How fitting that nearly 2 million people got up in the middle of the night, put on their best walking shoes and many layers of clothing, then trudged purposefully off to convene the largest citizenship convention the world has ever witnessed. Fitting, because President Barack Obama’s call to “a new era of responsibility” will require all of us to exert the discipline, sense of purpose, willingness to put up with a little pain and recognition of our national need to shape up (economically, educationally, socially, morally) that this crowd displayed today.
We came to give witness to an extraordinary moment in history. We came in spite of the cold, the inconvenience, the painfully long lines and security hassles, the indignity of portapotties, the bewilderment of Metro, the uncertainty of how or when we’d get home. We came in historic numbers despite warnings that we should just stay home. We came because we wanted to celebrate Barack Obama as the first African American president, yes. But even more, I believe, we came because we want to proclaim to the world our solidarity with this new American leader in a new American Era — the new Era of Responsibility.
Tomorrow, I will have some reflections on President Obama’s speech. I also invite students, faculty and staff to share your experiences if you attended the inauguration, or your thoughts on the speech and the new administration’s agenda for action.
Today, let me simply share some vignettes from the day.
5 am — already, students were on the shuttle heading for Metro. I joined them and the sense of happy anticipation was evident. By Rhode Island Avenue the Metro was packed. At Union Station, the crowds were already thick.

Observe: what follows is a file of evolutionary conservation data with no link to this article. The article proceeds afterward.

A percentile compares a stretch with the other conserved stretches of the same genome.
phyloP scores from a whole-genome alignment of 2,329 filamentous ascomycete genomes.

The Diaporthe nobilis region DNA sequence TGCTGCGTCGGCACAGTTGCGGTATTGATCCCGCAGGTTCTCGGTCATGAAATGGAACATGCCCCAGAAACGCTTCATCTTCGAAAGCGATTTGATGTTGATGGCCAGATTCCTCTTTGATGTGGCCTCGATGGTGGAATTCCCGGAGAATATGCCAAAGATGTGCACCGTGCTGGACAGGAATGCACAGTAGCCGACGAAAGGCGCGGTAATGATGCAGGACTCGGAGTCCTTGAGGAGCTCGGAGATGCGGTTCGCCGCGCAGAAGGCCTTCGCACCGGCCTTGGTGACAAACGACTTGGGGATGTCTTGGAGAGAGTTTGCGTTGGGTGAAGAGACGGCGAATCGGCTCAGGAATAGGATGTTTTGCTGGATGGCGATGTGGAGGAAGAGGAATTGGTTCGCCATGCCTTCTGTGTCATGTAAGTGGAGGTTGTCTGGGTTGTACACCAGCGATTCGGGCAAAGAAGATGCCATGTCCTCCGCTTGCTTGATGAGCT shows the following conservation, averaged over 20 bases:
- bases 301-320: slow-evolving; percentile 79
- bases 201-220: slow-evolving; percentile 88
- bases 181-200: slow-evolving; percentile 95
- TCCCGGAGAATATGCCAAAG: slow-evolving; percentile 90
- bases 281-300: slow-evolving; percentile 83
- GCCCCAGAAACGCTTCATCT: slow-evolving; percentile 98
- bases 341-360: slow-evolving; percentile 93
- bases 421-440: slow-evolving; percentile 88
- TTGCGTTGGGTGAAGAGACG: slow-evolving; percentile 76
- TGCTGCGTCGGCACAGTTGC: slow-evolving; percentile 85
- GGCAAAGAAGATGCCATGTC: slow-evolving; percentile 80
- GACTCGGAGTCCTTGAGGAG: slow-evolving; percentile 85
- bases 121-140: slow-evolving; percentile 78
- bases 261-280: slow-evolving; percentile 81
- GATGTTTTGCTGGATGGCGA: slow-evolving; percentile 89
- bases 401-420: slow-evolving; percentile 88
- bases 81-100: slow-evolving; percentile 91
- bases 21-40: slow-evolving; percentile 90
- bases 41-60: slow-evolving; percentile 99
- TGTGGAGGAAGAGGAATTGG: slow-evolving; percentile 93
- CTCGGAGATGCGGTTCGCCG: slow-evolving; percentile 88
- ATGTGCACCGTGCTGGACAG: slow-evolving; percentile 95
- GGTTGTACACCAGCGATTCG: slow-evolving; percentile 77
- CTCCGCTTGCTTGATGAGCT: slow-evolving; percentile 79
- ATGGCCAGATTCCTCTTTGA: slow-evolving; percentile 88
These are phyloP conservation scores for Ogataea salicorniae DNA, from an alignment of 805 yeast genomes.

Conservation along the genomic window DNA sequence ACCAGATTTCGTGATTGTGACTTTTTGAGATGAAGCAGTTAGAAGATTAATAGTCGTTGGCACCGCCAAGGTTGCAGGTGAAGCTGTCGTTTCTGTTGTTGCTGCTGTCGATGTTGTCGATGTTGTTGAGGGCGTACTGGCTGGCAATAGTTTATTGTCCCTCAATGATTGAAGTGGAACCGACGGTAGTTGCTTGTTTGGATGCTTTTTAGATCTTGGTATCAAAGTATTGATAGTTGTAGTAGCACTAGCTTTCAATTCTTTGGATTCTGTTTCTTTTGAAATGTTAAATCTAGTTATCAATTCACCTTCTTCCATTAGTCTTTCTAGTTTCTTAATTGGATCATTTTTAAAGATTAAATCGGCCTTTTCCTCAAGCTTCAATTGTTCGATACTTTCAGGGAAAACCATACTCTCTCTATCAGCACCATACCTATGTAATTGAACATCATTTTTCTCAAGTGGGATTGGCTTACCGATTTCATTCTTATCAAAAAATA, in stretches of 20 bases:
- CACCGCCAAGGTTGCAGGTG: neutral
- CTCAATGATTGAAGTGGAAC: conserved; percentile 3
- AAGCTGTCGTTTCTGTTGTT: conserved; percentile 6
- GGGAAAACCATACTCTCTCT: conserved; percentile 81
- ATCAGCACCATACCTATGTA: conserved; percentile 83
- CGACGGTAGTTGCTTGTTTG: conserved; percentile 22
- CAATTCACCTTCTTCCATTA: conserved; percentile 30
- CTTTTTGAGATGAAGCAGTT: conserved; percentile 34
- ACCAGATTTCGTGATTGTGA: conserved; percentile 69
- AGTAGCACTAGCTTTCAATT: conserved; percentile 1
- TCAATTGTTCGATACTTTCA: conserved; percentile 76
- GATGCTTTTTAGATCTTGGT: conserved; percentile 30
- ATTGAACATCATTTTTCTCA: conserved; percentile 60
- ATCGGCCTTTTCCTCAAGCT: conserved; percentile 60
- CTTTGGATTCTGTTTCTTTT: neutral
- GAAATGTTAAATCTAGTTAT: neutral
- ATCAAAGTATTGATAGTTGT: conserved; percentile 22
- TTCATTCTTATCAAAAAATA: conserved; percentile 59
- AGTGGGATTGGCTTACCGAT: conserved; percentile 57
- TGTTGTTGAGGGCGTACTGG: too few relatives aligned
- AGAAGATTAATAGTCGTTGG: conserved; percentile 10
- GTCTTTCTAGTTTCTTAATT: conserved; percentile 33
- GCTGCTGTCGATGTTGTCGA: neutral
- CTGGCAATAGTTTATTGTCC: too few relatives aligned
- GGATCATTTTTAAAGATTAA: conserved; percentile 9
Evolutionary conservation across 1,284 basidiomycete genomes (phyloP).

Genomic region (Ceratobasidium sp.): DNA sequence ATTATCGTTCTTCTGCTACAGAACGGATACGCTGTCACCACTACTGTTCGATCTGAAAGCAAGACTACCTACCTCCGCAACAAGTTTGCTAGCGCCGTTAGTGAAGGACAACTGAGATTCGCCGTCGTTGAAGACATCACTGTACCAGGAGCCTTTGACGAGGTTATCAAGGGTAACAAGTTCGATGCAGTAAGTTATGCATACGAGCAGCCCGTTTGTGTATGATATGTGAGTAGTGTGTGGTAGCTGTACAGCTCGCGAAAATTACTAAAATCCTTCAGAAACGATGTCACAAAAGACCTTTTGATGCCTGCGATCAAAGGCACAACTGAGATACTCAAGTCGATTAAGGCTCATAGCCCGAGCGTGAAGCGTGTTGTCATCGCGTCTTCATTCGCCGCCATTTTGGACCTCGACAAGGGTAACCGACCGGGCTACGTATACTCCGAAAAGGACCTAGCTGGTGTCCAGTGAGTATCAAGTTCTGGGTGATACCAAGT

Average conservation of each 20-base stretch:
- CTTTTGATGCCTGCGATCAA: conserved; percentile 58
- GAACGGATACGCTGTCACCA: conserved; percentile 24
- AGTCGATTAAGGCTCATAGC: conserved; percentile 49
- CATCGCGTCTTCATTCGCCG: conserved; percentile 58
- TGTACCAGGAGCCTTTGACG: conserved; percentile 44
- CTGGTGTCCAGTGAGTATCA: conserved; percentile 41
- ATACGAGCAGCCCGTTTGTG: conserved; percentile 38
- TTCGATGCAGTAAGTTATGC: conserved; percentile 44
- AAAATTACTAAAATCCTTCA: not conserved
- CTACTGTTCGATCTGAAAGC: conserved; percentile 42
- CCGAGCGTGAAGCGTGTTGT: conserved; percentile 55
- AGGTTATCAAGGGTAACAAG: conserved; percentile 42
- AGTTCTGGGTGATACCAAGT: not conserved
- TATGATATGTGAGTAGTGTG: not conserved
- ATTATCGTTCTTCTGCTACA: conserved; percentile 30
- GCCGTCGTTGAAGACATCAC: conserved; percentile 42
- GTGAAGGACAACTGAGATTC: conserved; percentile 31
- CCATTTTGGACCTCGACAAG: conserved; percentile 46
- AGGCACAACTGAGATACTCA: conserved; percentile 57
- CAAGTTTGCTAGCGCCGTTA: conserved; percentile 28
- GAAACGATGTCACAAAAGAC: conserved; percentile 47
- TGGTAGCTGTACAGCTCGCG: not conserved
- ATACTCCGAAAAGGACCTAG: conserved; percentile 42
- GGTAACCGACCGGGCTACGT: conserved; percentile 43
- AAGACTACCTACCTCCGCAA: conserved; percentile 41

5:30 am — I found the queue for the “yellow ticket” gate, and could see that, already, several thousand people were in line ahead of me. We proceed to stand and wait — for more than two hours! People were friendly, patient, and mostly cold — a man selling toe warmers was doing landslide business.
8 am — gates open! Security screening much like at the airport, but we kept our shoes on. Sad facts of life in today’s world.
8:30 am — at last, I found my seat (thank you, Speaker Pelosi!) — and was utterly thrilled to discover that Dr. Shelley Tomkin of our Political Science Program was in the row ahead of me with her son David!
For the next three hours the crowd continued to grow, and people chatted amiably while taking zillions of photos — Nikon and Canon ruled the day, to be sure!
11:00 am — dignitaries assembling, members of Congress fill their seats, then the Senate — when Senator Ted Kennedy’s entrance appeared on the Jumbotron the crowd cheered; sadly, he suffered a seizure just a few hours later.
11:30 — the program begins with its best feature (aside from President Obama’s speech) — Aretha Franklin singing “My Country ’tis of Thee”…
Noon — Barack Obama becomes the President of the United States by taking the oath of office, and then delivers a strong speech. You can see it all here.
The ceremony itself is remarkably concise, and we were on our way by 1:15. But where, oh where, to go? I took my time wandering back to Union Station, gathering more American images along the way…. this is what it’s all about, “We the People” who, together, are responsible for this nation and its future. That’s what President Obama’s call to responsibility is all about.
Here are just a few of the 2 million who gathered today: